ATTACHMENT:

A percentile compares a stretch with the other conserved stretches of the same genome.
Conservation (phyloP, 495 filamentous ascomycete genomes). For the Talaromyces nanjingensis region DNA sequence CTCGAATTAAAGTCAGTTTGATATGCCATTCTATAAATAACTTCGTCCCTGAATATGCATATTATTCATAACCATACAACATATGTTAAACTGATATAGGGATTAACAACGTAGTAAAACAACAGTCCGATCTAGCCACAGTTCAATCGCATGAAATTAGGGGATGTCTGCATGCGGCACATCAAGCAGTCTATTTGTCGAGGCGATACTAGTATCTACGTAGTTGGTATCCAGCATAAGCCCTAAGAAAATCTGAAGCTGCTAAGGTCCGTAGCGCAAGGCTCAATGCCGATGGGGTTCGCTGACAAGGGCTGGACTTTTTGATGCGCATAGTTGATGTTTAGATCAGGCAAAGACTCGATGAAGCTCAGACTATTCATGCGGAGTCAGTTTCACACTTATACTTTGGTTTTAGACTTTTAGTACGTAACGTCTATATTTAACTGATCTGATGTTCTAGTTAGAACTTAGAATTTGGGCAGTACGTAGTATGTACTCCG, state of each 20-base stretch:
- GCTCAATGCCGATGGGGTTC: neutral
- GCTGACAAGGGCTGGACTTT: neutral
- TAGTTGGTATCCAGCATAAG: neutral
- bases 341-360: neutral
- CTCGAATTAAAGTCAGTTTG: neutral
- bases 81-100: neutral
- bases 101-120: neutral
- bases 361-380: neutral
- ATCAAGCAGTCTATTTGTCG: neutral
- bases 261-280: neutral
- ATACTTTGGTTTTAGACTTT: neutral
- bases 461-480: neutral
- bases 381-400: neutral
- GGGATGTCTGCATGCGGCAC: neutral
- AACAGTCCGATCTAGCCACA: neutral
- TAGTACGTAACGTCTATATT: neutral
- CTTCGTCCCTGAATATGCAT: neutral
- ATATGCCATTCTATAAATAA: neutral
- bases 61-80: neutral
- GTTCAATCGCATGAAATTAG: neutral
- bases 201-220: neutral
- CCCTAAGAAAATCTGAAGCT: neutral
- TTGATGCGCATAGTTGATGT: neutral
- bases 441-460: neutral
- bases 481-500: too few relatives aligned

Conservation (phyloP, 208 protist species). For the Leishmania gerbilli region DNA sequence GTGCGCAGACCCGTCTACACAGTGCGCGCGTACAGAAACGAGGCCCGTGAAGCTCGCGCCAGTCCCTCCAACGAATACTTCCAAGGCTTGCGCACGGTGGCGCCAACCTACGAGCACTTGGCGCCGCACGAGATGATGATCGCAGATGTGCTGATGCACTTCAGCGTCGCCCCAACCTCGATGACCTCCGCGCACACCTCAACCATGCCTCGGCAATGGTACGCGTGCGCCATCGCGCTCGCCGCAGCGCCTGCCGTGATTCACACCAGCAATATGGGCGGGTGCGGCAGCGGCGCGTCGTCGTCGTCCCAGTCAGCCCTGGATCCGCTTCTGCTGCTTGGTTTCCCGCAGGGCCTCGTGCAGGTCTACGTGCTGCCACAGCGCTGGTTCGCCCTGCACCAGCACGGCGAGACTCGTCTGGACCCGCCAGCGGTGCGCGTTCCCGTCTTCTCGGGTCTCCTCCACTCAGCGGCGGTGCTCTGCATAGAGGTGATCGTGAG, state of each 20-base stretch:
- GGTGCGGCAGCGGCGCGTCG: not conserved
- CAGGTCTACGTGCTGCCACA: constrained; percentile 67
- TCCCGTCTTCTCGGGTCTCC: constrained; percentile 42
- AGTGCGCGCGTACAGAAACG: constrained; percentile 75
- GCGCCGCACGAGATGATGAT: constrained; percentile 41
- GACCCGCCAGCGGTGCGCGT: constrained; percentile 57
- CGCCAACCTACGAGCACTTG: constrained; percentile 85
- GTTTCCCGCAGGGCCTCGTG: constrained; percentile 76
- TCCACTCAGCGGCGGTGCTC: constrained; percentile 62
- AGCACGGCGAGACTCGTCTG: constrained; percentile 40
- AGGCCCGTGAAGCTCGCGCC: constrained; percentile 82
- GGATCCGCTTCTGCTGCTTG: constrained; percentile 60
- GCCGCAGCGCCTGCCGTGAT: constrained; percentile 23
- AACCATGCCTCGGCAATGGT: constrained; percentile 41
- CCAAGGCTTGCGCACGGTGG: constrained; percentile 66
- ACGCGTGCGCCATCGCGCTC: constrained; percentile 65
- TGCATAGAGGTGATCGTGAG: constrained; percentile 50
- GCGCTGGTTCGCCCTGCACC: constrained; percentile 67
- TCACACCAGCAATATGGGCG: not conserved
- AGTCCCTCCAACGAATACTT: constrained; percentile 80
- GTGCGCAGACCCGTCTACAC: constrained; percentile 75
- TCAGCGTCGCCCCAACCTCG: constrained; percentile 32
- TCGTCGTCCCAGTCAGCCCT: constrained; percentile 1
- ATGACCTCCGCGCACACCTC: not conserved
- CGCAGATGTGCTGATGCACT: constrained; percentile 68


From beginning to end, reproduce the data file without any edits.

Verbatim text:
A percentile compares a stretch with the other conserved stretches of the same genome.
Conservation (phyloP, 495 filamentous ascomycete genomes). For the Talaromyces nanjingensis region DNA sequence CTCGAATTAAAGTCAGTTTGATATGCCATTCTATAAATAACTTCGTCCCTGAATATGCATATTATTCATAACCATACAACATATGTTAAACTGATATAGGGATTAACAACGTAGTAAAACAACAGTCCGATCTAGCCACAGTTCAATCGCATGAAATTAGGGGATGTCTGCATGCGGCACATCAAGCAGTCTATTTGTCGAGGCGATACTAGTATCTACGTAGTTGGTATCCAGCATAAGCCCTAAGAAAATCTGAAGCTGCTAAGGTCCGTAGCGCAAGGCTCAATGCCGATGGGGTTCGCTGACAAGGGCTGGACTTTTTGATGCGCATAGTTGATGTTTAGATCAGGCAAAGACTCGATGAAGCTCAGACTATTCATGCGGAGTCAGTTTCACACTTATACTTTGGTTTTAGACTTTTAGTACGTAACGTCTATATTTAACTGATCTGATGTTCTAGTTAGAACTTAGAATTTGGGCAGTACGTAGTATGTACTCCG, state of each 20-base stretch:
- GCTCAATGCCGATGGGGTTC: neutral
- GCTGACAAGGGCTGGACTTT: neutral
- TAGTTGGTATCCAGCATAAG: neutral
- bases 341-360: neutral
- CTCGAATTAAAGTCAGTTTG: neutral
- bases 81-100: neutral
- bases 101-120: neutral
- bases 361-380: neutral
- ATCAAGCAGTCTATTTGTCG: neutral
- bases 261-280: neutral
- ATACTTTGGTTTTAGACTTT: neutral
- bases 461-480: neutral
- bases 381-400: neutral
- GGGATGTCTGCATGCGGCAC: neutral
- AACAGTCCGATCTAGCCACA: neutral
- TAGTACGTAACGTCTATATT: neutral
- CTTCGTCCCTGAATATGCAT: neutral
- ATATGCCATTCTATAAATAA: neutral
- bases 61-80: neutral
- GTTCAATCGCATGAAATTAG: neutral
- bases 201-220: neutral
- CCCTAAGAAAATCTGAAGCT: neutral
- TTGATGCGCATAGTTGATGT: neutral
- bases 441-460: neutral
- bases 481-500: too few relatives aligned

Conservation (phyloP, 208 protist species). For the Leishmania gerbilli region DNA sequence GTGCGCAGACCCGTCTACACAGTGCGCGCGTACAGAAACGAGGCCCGTGAAGCTCGCGCCAGTCCCTCCAACGAATACTTCCAAGGCTTGCGCACGGTGGCGCCAACCTACGAGCACTTGGCGCCGCACGAGATGATGATCGCAGATGTGCTGATGCACTTCAGCGTCGCCCCAACCTCGATGACCTCCGCGCACACCTCAACCATGCCTCGGCAATGGTACGCGTGCGCCATCGCGCTCGCCGCAGCGCCTGCCGTGATTCACACCAGCAATATGGGCGGGTGCGGCAGCGGCGCGTCGTCGTCGTCCCAGTCAGCCCTGGATCCGCTTCTGCTGCTTGGTTTCCCGCAGGGCCTCGTGCAGGTCTACGTGCTGCCACAGCGCTGGTTCGCCCTGCACCAGCACGGCGAGACTCGTCTGGACCCGCCAGCGGTGCGCGTTCCCGTCTTCTCGGGTCTCCTCCACTCAGCGGCGGTGCTCTGCATAGAGGTGATCGTGAG, state of each 20-base stretch:
- GGTGCGGCAGCGGCGCGTCG: not conserved
- CAGGTCTACGTGCTGCCACA: constrained; percentile 67
- TCCCGTCTTCTCGGGTCTCC: constrained; percentile 42
- AGTGCGCGCGTACAGAAACG: constrained; percentile 75
- GCGCCGCACGAGATGATGAT: constrained; percentile 41
- GACCCGCCAGCGGTGCGCGT: constrained; percentile 57
- CGCCAACCTACGAGCACTTG: constrained; percentile 85
- GTTTCCCGCAGGGCCTCGTG: constrained; percentile 76
- TCCACTCAGCGGCGGTGCTC: constrained; percentile 62
- AGCACGGCGAGACTCGTCTG: constrained; percentile 40
- AGGCCCGTGAAGCTCGCGCC: constrained; percentile 82
- GGATCCGCTTCTGCTGCTTG: constrained; percentile 60
- GCCGCAGCGCCTGCCGTGAT: constrained; percentile 23
- AACCATGCCTCGGCAATGGT: constrained; percentile 41
- CCAAGGCTTGCGCACGGTGG: constrained; percentile 66
- ACGCGTGCGCCATCGCGCTC: constrained; percentile 65
- TGCATAGAGGTGATCGTGAG: constrained; percentile 50
- GCGCTGGTTCGCCCTGCACC: constrained; percentile 67
- TCACACCAGCAATATGGGCG: not conserved
- AGTCCCTCCAACGAATACTT: constrained; percentile 80
- GTGCGCAGACCCGTCTACAC: constrained; percentile 75
- TCAGCGTCGCCCCAACCTCG: constrained; percentile 32
- TCGTCGTCCCAGTCAGCCCT: constrained; percentile 1
- ATGACCTCCGCGCACACCTC: not conserved
- CGCAGATGTGCTGATGCACT: constrained; percentile 68